You can also use an iAssembly as a sub assembly within a Master Assembly. The iAssembly will reference the correct configuration of the parts it contains, so you don’t need to create new copies of all it’s components each time.
Tip: iAssemblies that contain iParts which have Custom columns can have new members added to the iAssembly on the fly as the iAssembly is inserted into a Master assembly. You could use this technique to generate entire assemblies!
If you do need to copy an iAssembly (Perhaps to create an archive version before you make changes to the iAssembly table, or the components that belong to the iAssembly) you could use Pack and Go. Other wise you will need to use ‘Copy Assembly’ or the Design Assistant, as described above.
If you know in advance that you will need to create a limited number of variations of a design (Think Kitchen units), it is worth investing the time in creating iParts and iAssemblies. This will save you time and effort down the line.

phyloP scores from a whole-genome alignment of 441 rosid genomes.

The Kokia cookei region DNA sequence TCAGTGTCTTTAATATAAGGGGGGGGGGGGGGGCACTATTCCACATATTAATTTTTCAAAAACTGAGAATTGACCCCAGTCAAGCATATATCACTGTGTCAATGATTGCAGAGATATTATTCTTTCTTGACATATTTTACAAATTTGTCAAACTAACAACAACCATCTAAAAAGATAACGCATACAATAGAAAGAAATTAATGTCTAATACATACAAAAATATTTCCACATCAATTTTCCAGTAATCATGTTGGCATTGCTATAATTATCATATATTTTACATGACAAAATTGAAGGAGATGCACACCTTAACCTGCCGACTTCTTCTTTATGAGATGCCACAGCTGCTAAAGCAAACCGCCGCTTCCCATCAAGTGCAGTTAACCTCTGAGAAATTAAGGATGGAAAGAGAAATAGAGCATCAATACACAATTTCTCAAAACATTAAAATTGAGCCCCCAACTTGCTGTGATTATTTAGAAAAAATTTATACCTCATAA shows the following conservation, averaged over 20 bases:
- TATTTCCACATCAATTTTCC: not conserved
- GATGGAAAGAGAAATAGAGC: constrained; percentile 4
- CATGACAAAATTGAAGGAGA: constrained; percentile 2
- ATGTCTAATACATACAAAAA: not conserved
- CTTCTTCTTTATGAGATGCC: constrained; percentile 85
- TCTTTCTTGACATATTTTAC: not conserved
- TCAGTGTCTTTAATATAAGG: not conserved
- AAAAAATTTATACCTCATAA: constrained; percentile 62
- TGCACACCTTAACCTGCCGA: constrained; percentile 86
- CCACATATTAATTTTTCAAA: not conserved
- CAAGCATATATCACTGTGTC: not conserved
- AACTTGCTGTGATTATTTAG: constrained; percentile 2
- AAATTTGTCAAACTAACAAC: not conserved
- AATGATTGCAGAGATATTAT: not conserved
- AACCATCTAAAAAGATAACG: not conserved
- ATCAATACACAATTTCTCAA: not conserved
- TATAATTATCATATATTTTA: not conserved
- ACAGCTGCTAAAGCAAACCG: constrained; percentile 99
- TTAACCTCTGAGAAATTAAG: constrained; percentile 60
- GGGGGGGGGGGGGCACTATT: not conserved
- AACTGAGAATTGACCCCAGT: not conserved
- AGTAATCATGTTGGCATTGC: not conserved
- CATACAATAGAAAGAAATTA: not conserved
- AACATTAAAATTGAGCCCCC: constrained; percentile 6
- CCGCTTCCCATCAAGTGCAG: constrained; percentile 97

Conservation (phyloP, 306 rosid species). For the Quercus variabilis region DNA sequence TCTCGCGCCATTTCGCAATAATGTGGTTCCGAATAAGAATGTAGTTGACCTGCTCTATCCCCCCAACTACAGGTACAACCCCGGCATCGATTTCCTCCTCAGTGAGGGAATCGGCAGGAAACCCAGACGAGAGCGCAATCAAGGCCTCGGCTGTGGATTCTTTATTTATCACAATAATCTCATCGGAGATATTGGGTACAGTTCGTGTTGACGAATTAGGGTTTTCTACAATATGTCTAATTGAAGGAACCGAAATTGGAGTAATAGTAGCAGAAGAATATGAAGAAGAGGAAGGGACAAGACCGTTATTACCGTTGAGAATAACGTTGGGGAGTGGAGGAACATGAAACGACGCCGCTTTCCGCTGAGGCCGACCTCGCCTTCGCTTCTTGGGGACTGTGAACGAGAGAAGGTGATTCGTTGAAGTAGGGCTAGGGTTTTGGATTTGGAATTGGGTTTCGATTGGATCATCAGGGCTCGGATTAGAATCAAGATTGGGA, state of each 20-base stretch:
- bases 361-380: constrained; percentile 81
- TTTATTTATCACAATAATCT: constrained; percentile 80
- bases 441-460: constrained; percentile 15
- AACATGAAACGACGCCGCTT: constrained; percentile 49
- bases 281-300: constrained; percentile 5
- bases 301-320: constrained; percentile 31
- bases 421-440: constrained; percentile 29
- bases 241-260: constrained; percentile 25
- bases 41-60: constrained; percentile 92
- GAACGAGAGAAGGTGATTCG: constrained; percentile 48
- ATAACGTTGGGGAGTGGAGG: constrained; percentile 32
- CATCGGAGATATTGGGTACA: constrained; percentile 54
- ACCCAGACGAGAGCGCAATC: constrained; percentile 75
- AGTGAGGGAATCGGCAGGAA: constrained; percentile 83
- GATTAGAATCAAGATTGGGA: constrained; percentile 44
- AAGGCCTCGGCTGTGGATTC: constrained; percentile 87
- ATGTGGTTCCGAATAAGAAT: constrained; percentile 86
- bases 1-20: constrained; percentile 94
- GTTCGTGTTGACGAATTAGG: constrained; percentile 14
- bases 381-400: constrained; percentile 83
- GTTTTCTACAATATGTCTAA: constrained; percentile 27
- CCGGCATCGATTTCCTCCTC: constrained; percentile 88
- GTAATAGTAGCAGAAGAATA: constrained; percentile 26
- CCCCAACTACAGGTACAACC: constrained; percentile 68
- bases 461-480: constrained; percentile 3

iCopy is a new tool that was added to Inventor as an Autodesk Labs plugin for Inventor 2010. From Inventor 2011, iCopy is included in Inventor.
iCopy is slightly different from an iAssembly, in that the iCopy factory assembly uses the skeletal modelling technique to create infinite sizes of a design.
iCopy assemblies are used in conjunction with a ‘Skelton’ part (much like the Frame Generator). iCopy handles the creation and naming of the new assembly file and all it’s component parts.
iCopy can also be used to automate adding patterns of Assemblies, like rungs on a ladder or curtain walling panels.